Neighborhood satisfaction
 Agree1235 (15.6%)6691 (84.4%)0.0021.001.000.96
 Neither agree or disagree623 (15.8%)3333 (84.3%)1.06 (0.97–1.38)1.00 (0.86–1.15)
 Disagree704 (18.0%)3208 (82.0%) 1.22 (1.09–1.35)1.12 (0.97–2.30)0.12

Discussion

  1. Top of page
  2. Abstract
  3. Methods
  4. Results
  5. Discussion
  6. Conflict of interest
  7. Acknowledgments
  8. References

Main findings

In the present study, it was observed that birth place and education were significant social contributors to risk of adult-prevalent asthma throughout the UK, which is similar to previous studies showing low socioeconomic status (SES) is associated with higher risk of (adult) asthma [2-11].

Previous observations

In the United States, there were ethnic variations observed in people with asthma and differences in SES partially explained ethnic disparities in adult asthma [7, 8]. In the UK, ethnic disparities were explained by birth place as people who are not born in the UK tend to be immigrants from populations other than white people [12]. This may be related to their early living environment and/or lower SES in the UK. In this context, birth place was used to replace ethnicity in the present study. Salary was not able to be included for the analysis in the very old due to lack of information. Interestingly, being married was found to have slightly lowered risk of adult asthma for the middle aged. It is not clear whether it was due to a better marriage life lessening the risk effect of having asthma or more healthier people getting married. However, the effect disappeared after the full adjustments.

Moreover, maternal age seemed to play a role in the middle aged as well. Different from the previous observation showing higher risk from young mothers [13], in the current study, it was observed that the older the father's age, the higher risk it may pose on adult asthma. However, the complex biological pathway from maternal age to asthma is still unclear, and future research is encouraged to confirm the relationship, if at all. On the other hand, neighborhood context (area-level SES) was once hypothesized to be important for adult asthma as well. Similar to previous studies, both in the UK and the US, in the current study it was also observed that people with better perception on their neighborhoods had a lower risk of adult asthma, although the effect was not significant after full adjustments [9-11].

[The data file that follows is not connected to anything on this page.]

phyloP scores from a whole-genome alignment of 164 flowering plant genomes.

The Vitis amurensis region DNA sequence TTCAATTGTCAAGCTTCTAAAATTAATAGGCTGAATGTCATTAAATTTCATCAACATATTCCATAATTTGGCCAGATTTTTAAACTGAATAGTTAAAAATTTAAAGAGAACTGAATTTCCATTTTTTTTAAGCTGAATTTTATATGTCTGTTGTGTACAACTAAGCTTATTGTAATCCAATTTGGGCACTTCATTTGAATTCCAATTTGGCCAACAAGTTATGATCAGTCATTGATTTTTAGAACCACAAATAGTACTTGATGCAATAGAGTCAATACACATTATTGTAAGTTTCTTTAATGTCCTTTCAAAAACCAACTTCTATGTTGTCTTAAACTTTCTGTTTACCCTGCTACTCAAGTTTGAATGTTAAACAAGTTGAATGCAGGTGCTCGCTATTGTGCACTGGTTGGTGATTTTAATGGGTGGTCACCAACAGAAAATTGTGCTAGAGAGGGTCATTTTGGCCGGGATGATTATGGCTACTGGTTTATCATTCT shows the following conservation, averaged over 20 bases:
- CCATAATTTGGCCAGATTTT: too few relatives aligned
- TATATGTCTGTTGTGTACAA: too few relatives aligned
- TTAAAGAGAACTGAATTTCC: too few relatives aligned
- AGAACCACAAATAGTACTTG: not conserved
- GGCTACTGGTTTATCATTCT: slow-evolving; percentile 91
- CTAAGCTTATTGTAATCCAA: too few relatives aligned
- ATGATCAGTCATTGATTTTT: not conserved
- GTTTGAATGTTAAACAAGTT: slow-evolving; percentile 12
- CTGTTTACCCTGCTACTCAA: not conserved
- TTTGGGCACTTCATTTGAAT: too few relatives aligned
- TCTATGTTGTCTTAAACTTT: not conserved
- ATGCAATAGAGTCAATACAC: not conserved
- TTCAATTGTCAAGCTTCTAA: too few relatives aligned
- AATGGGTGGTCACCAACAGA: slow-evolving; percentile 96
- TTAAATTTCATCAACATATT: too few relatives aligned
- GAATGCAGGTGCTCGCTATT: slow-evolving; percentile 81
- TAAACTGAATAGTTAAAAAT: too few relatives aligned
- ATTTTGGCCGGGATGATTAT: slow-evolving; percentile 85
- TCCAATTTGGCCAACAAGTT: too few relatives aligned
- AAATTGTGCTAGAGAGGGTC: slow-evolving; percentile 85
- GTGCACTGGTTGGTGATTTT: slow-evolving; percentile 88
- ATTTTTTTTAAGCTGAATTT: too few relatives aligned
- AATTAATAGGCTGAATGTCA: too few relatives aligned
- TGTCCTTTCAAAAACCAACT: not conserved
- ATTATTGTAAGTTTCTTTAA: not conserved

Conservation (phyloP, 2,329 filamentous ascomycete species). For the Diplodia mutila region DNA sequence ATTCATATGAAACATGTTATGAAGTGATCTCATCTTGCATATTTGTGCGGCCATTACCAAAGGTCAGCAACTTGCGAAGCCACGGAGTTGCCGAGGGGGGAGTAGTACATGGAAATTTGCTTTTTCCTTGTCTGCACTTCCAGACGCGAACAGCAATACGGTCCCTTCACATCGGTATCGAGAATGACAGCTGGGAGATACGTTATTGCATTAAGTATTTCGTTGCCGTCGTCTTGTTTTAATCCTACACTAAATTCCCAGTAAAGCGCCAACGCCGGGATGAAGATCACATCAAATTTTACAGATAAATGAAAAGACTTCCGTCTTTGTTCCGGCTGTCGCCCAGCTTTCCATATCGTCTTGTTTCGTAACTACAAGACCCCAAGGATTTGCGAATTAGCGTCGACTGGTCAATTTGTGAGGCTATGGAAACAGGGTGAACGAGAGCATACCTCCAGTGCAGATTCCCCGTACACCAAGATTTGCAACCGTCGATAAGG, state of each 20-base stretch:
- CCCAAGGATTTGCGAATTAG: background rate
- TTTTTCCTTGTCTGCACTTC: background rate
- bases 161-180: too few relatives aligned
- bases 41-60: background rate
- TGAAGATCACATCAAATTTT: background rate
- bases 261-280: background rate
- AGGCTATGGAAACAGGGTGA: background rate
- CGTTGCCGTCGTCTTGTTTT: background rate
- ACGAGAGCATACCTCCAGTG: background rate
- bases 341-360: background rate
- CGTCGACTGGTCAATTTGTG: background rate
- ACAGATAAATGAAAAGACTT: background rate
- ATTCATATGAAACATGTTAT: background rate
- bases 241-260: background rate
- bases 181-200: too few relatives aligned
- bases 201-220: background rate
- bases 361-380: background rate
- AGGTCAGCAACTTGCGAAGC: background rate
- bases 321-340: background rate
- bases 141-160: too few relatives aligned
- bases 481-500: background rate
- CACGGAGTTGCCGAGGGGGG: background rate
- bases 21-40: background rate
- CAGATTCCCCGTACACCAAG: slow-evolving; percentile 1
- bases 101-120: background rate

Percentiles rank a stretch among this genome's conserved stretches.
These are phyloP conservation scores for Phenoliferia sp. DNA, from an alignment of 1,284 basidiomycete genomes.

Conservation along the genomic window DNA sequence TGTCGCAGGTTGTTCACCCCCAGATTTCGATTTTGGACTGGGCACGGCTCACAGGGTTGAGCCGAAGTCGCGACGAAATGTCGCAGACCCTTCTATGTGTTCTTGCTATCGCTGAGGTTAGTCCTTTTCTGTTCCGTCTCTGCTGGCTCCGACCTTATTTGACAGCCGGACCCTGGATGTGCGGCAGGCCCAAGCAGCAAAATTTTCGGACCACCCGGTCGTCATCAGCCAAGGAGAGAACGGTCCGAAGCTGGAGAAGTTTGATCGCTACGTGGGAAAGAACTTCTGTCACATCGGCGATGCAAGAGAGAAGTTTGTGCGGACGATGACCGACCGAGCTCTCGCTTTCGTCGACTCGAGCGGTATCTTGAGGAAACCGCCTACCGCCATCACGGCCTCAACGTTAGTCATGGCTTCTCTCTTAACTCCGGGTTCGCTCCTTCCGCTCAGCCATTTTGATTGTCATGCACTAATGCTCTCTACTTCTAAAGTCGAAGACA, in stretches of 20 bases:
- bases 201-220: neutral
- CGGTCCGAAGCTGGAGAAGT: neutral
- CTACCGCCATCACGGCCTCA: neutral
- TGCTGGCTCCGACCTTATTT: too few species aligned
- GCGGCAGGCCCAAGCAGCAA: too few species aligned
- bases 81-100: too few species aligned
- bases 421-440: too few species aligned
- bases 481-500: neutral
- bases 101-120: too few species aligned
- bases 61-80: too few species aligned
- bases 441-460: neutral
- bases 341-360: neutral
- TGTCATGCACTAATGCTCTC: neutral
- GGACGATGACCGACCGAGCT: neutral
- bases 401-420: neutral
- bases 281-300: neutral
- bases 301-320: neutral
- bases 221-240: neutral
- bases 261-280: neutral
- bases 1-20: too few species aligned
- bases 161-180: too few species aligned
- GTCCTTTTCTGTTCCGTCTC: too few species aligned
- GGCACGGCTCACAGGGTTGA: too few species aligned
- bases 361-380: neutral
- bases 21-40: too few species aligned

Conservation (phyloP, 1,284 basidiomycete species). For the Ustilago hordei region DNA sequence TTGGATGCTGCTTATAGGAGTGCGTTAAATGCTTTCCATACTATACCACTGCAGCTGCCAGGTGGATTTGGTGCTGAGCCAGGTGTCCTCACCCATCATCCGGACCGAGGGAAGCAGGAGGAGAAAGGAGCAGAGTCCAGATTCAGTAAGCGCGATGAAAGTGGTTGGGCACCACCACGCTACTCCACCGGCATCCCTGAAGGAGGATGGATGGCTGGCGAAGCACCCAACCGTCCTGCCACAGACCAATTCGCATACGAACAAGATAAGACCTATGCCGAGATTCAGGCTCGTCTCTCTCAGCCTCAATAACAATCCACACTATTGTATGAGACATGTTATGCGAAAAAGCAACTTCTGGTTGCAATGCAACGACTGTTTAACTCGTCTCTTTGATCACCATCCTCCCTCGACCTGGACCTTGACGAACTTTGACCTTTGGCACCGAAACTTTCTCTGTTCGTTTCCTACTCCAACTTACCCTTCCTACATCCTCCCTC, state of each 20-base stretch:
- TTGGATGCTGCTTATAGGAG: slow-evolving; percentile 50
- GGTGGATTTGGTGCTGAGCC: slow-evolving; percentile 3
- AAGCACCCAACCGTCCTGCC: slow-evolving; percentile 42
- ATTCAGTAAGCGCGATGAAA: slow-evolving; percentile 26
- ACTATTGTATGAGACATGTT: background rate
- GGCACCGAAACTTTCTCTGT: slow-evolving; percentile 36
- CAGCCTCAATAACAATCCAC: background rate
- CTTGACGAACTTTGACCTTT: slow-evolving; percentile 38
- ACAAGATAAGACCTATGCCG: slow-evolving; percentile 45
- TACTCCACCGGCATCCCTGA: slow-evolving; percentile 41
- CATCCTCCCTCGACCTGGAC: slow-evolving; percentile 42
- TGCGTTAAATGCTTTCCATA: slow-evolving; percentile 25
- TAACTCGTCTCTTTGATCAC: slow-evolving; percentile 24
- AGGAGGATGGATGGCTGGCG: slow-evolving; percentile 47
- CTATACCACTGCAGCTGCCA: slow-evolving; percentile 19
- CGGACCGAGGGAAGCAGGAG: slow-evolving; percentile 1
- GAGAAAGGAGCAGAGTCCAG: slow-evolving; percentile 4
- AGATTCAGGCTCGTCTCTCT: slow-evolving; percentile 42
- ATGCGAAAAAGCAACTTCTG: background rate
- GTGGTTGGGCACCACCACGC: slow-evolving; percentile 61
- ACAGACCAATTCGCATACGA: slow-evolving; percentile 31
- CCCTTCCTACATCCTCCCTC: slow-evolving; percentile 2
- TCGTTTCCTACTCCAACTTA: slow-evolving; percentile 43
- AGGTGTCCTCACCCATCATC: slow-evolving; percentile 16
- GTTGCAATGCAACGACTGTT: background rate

Strengths and limitations

This study has several strengths. First, it is in a national population-based setting with a representative sampling method in the very recent years. Moreover, the very old people were included for examination which gave an opportunity to explore social predictors of asthma specifically for them. However, a few limitations still cannot be ignored. The present study did not include smoking variable, which to some extent could bias the effects from those social factors mentioned previously. Furthermore, data for new onset adult asthma as outcome were not enough (n = 91) for statistical multiple comparisons testing and can only be adjusted as a covariate for the prevalent asthma as the outcome. The interpretation of results needs to be carefully put in any context. Future research overcoming these limitations is strongly recommended.

In conclusion, birth place and education are social factors that are associated with risk of adult-prevalent asthma in the UK, but no geographic variance was found. Consistent with previous studies, low SES still plays a role in adult asthma, and public health intervention programs are suggested continuing focusing on this part.

Acknowledgments

  1. Top of page
  2. Abstract
  3. Methods
  4. Results
  5. Discussion
  6. Conflict of interest
  7. Acknowledgments
  8. References

European Centre for Environment and Human Health is supported by European Regional Development Fund and European Social Fund Convergence Programme.

References

  1. Top of page
  2. Abstract
  3. Methods
  4. Results
  5. Discussion
  6. Conflict of interest
  7. Acknowledgments
  8. References